Legal expenditures on the Bricker case achieved their desired effect: stalling a final resolution of Bricker's claims. in September 1991, Hanford lawyers convinced the federal trial judge that Hanford employees, who worked for a private company rather than the government, had no right under federal law to recover damages for whistleblower harassment. Because all of Bricker's other claims arose under state law, the federal judge ruled that he had no jurisdiction to hear the case. Two years later, the U.S. Court of Appeals for the Ninth Circuit affirmed that decision, and in October 1994 the U.S. Supreme Court refused to review the lower court rulings. Bricker would have to start all over again, with fewer legal claims, in state court.
The DOE approved the settlement of these remaining state law claims against Rockwell and Westinghouse in December 1994 Bricker got $200,000. As late as August 1994 the DOE Richland Field Office had offered only $25,000. Bricker's lawyer, Tom Carpenter, reports, "It was only through Washington headquarters, intervention that a reasonable settlement figure was offered.", (The DOE's contractors admitted no wrong-doing. Officials at the DOE Richland office did not make themselves available for comment)
Meanwhile, the government had spent more than $1 million on outside attorneys, fees and costs in resisting Bricker's legitimate claim-plus costs incurred by assigning the DOES own in-house lawyers to the matter. Only the corporate lawyers, who received fat fees for throwing legal obstacles in the way of a clearly meritorious case, suffered no adverse consequences from the litigation.
Government payouts of taxpayers, money to corporate lawyers representing private interests are in no way limited to controversies involving the DOE. For example, when health care corporations are denied Medicare benefits for services rendered, the government pays their legal fees, win or lose. Indeed, as a recent General Accounting Office report showed, 11.1 percent of one company's Medicare payments were reimbursed legal fees. (The company's name was kept confidential by the GAO.) The average proportion of legal fees to total Medicare payouts to providers was 3.3 percent. That represents many millions of dollars that could be better spent on citizens in need of health care than on lawyers representing corporations, sometimes against the very government that is paying their bills.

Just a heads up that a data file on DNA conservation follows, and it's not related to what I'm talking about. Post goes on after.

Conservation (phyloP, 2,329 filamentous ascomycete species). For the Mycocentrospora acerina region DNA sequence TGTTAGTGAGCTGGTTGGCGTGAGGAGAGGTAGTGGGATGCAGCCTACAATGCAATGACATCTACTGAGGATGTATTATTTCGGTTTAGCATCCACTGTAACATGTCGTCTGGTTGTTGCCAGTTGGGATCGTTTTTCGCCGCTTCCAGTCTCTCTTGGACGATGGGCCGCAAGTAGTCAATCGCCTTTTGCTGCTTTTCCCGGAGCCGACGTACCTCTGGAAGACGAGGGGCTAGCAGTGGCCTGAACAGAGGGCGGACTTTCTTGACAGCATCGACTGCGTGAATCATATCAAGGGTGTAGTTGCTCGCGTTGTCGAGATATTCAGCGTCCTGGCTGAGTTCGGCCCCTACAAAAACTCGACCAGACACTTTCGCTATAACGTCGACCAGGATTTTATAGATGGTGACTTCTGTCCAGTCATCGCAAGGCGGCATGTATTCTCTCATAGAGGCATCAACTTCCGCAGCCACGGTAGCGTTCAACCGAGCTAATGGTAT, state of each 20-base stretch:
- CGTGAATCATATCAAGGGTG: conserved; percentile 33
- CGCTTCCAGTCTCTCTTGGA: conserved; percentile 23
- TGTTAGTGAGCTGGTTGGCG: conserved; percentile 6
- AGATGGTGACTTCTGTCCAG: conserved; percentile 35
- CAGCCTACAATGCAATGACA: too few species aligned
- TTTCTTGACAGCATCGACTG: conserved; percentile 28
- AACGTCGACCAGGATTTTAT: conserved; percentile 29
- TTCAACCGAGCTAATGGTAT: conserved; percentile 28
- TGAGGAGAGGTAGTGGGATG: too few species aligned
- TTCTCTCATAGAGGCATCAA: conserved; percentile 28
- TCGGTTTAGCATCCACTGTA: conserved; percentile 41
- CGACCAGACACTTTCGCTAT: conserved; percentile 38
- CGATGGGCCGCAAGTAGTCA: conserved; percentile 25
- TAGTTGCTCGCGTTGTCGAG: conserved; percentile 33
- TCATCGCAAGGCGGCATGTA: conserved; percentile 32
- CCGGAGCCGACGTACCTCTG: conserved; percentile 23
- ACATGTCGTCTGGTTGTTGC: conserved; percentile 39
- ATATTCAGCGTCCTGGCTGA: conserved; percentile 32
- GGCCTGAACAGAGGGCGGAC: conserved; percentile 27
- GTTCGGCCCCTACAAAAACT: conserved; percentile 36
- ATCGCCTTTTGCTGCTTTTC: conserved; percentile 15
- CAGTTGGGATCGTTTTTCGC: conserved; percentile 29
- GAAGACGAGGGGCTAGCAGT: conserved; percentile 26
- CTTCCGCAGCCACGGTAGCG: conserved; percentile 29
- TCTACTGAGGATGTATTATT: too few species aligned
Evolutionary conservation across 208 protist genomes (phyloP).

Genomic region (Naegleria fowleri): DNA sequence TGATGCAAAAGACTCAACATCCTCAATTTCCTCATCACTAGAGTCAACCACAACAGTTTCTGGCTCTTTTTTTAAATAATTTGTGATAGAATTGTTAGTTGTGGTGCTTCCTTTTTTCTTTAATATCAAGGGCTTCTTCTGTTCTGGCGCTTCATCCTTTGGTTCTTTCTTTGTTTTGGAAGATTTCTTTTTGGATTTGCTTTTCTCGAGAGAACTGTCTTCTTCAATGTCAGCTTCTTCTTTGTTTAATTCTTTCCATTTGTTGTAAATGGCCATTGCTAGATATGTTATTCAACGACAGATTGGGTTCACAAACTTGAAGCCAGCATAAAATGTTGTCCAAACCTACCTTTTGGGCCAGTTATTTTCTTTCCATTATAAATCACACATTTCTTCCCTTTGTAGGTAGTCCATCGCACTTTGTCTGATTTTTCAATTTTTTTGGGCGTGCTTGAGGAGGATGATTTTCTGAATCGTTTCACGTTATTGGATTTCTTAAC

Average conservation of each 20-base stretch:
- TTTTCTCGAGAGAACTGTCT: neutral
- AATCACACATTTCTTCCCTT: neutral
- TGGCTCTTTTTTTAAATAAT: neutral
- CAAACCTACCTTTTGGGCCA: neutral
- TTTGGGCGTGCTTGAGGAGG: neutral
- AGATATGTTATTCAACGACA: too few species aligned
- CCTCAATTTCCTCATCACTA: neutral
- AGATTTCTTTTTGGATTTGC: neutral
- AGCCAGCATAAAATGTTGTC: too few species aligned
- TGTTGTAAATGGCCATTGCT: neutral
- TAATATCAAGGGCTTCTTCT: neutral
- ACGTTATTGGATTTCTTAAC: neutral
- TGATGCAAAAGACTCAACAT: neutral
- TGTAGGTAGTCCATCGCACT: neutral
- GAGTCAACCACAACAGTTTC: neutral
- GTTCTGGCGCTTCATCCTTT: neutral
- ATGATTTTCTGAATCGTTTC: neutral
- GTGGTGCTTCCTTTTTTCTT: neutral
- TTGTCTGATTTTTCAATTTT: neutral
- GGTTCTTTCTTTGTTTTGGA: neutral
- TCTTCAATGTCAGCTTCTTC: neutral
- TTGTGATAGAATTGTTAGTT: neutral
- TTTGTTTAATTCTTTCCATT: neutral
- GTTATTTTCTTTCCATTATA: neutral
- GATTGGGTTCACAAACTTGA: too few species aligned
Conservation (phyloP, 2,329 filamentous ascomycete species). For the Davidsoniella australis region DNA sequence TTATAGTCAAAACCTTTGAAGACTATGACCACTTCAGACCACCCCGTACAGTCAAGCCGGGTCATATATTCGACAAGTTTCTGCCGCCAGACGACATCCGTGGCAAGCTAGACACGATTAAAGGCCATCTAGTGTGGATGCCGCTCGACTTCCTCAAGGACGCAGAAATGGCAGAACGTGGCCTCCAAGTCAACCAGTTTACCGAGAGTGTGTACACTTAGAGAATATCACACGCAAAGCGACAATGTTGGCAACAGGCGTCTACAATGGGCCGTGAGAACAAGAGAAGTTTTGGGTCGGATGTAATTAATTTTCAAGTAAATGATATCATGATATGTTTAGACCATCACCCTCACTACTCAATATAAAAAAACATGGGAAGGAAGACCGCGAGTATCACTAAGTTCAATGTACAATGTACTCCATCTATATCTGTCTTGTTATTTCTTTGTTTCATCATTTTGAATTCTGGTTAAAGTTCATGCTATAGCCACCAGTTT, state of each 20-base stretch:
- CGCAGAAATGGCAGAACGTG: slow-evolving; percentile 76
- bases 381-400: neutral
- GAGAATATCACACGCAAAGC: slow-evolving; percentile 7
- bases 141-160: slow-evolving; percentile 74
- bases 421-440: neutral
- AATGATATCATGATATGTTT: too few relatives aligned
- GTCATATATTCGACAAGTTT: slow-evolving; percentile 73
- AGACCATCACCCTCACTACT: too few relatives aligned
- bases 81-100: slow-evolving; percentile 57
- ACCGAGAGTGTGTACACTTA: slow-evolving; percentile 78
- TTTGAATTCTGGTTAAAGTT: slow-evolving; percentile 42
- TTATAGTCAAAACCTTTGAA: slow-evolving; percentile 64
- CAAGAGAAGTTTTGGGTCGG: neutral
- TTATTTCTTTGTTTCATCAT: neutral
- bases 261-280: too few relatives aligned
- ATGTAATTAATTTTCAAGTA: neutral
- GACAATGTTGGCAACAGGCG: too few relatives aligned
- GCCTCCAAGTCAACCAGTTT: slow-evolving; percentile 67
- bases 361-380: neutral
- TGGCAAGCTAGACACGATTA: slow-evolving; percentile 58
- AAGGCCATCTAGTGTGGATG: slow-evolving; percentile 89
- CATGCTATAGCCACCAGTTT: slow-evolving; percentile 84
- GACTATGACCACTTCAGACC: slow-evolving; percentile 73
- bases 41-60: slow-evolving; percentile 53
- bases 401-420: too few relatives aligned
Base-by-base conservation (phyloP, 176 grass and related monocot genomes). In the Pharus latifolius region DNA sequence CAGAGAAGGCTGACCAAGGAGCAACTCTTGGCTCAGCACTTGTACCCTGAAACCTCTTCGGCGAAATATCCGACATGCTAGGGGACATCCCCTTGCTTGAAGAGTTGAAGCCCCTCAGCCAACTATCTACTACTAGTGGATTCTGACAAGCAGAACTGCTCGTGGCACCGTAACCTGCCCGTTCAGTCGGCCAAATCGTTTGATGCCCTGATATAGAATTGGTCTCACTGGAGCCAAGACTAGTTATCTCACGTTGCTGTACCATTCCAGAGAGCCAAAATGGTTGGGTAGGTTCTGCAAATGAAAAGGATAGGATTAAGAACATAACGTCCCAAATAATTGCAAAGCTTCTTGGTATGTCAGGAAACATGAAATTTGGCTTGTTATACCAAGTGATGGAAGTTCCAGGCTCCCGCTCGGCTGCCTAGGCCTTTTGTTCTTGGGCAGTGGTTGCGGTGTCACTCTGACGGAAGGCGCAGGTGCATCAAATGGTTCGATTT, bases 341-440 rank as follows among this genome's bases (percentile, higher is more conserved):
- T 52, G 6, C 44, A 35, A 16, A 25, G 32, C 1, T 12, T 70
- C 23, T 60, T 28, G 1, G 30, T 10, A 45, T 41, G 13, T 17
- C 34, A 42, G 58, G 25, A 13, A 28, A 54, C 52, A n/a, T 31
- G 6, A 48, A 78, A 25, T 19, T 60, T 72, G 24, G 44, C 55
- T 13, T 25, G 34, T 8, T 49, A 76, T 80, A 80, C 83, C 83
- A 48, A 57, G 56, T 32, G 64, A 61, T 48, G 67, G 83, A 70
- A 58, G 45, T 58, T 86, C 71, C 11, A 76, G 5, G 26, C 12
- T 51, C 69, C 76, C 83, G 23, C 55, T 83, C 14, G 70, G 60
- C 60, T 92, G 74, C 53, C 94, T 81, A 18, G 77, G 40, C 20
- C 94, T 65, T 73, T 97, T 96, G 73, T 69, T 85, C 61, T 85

If you think its bad that the government is paying for high-priced lawyers, how would you feel if you knew it was overpaying them? In too many cases, that's just what's happening. Its actually not that surprising: When government agencies retain outside lawyers, they usually turn to the same large firms that represent the country's major corporations. Many of those corporations have long been taken for a ride by power law firms. Why should the government get treated any differently?
Consider just one case that has come to light, involving the two agencies responsible for by far the most hiring of outside lawyers@ the Resolution Trust Corporation (RTC) and the Federal Deposit Insurance Corporation (FDIC), both of which have had key responsibilities for regulating the country's financial institutions. (The RTC, which was established to clean up the savings and loan debacle, has subsequently fulfilled its mandate and been shut down.)
When the RTC and FDIC contended that the investment banking firm Drexel Burnham Lambert and its employee Michael Milken had fraudulently rigged the market for high-risk junk bonds - resulting in, among other things, the collapse of 45 federally insured savings and loans-Drexel and Milken were already in deep, documented trouble. The agencies were alleging more than $2 billion in damages, and they sought to recover $6.8 billion from Milken and other Drexel and savings and loan executives. They hired Cravath, Swaine & Moore and its top litigators, Thomas Barr and David Boies. In March 1992, Cravath concluded a settlement that resulted in a $500 million payment from Drexel and Milken to the government - only 25 percent of the claimed damages.